The IIA’s New Three Lines Model for Risk Assurance
For many years, businesses have based their risk management programs upon the Three Lines of Defense model developed by the Institute of Internal Auditors. The concept was simple: business operations were the first line; management functions, such as compliance, legal, and IT security, were the second line; and an independent audit function was the third line.
Now the IIA has revamped that model. Security, compliance, and audit leaders should take a close look at what’s changed and how to put that new risk management model to good use.
Why did the IIA overhaul the Three Lines of Defense model in the first place? For two reasons.
First, the word “defense” was never terribly popular. It conveyed the idea that risk was inherently bad — something to be, well, defended against — wherever you found it.
That’s not how business works.
Risk is something to be managed, not reduced. Living with an acceptable amount of risk is what lets a business flourish.
So the IIA retired the word “defense” from the Three Lines of Defense model to better emphasize the ideal of risk management.
Second, the original Three Lines model listed specific functions that belonged in the second line: accounting, compliance, security, quality control, and risk management; with an occasional guest appearance by HR or legal.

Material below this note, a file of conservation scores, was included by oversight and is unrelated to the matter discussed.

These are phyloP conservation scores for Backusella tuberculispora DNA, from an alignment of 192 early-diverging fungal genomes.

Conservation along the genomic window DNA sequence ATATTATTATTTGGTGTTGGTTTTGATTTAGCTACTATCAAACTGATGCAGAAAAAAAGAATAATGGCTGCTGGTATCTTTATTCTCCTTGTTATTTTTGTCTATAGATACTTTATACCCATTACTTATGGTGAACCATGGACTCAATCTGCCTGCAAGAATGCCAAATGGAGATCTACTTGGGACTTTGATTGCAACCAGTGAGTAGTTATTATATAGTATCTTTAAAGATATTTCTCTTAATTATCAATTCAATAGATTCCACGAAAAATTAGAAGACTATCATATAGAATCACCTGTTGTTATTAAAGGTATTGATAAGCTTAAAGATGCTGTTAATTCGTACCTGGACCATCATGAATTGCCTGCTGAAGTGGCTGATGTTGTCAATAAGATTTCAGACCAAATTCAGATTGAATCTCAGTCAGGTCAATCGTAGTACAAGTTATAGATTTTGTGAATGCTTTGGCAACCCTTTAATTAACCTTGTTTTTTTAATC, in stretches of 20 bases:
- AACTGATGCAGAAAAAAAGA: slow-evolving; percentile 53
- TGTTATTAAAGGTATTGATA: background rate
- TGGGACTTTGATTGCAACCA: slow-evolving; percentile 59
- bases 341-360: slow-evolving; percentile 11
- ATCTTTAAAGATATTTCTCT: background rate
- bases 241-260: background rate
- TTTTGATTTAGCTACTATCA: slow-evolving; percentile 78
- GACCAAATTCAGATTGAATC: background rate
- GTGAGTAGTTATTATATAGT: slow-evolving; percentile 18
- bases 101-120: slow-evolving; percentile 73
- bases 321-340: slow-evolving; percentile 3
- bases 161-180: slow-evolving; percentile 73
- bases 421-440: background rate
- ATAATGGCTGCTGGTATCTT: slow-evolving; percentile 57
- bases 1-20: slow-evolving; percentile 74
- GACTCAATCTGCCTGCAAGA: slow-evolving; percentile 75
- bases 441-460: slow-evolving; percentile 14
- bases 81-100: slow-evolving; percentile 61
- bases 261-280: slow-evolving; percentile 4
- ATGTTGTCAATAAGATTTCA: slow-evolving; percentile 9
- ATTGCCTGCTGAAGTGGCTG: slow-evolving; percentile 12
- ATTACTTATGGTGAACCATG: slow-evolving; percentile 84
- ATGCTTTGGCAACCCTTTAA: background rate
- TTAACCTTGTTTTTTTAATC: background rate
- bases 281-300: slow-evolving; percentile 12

That precision about the second line left some organizations wondering whether the Three Lines of Defense model was a good fit for them. For example, if you were a small business that integrated risk management and audit into one team, were you doing things wrong? Could you use the Three Lines of Defense model at all?
A Better Approach to Risk Management
The new model, formally known as “the Three Lines Model,” addresses both criticisms by adding more flexibility into its design.
First, as we noted, the word “defense” is gone from the title. Instead, the IIA describes the Three Lines Model as follows:
The Three Lines Model helps organizations identify structures and processes that… facilitate strong governance and risk management…[by] focusing on the contribution risk management makes to achieving objectives and creating value, as well as to matters of “defense” and protecting value.
That’s a much more expansive view of what risk assurance teams do, and one that boards and the C-suite will welcome. It moves away from the perception of security and compliance teams as “the Department of No,” and closer to “Let us help you achieve your objectives, but not in a reckless way.”
Second, the new model no longer defines specific business functions that belong in the second line. Rather, it defines those functions by the support they provide to senior management.
That is, functions in the second line provide “expertise, support, monitoring and challenge on risk-related matters.” And exactly which functions should do those things? Whichever ones make the most sense for your organization. So long as those capabilities to support management still exist, structure the second line however you want.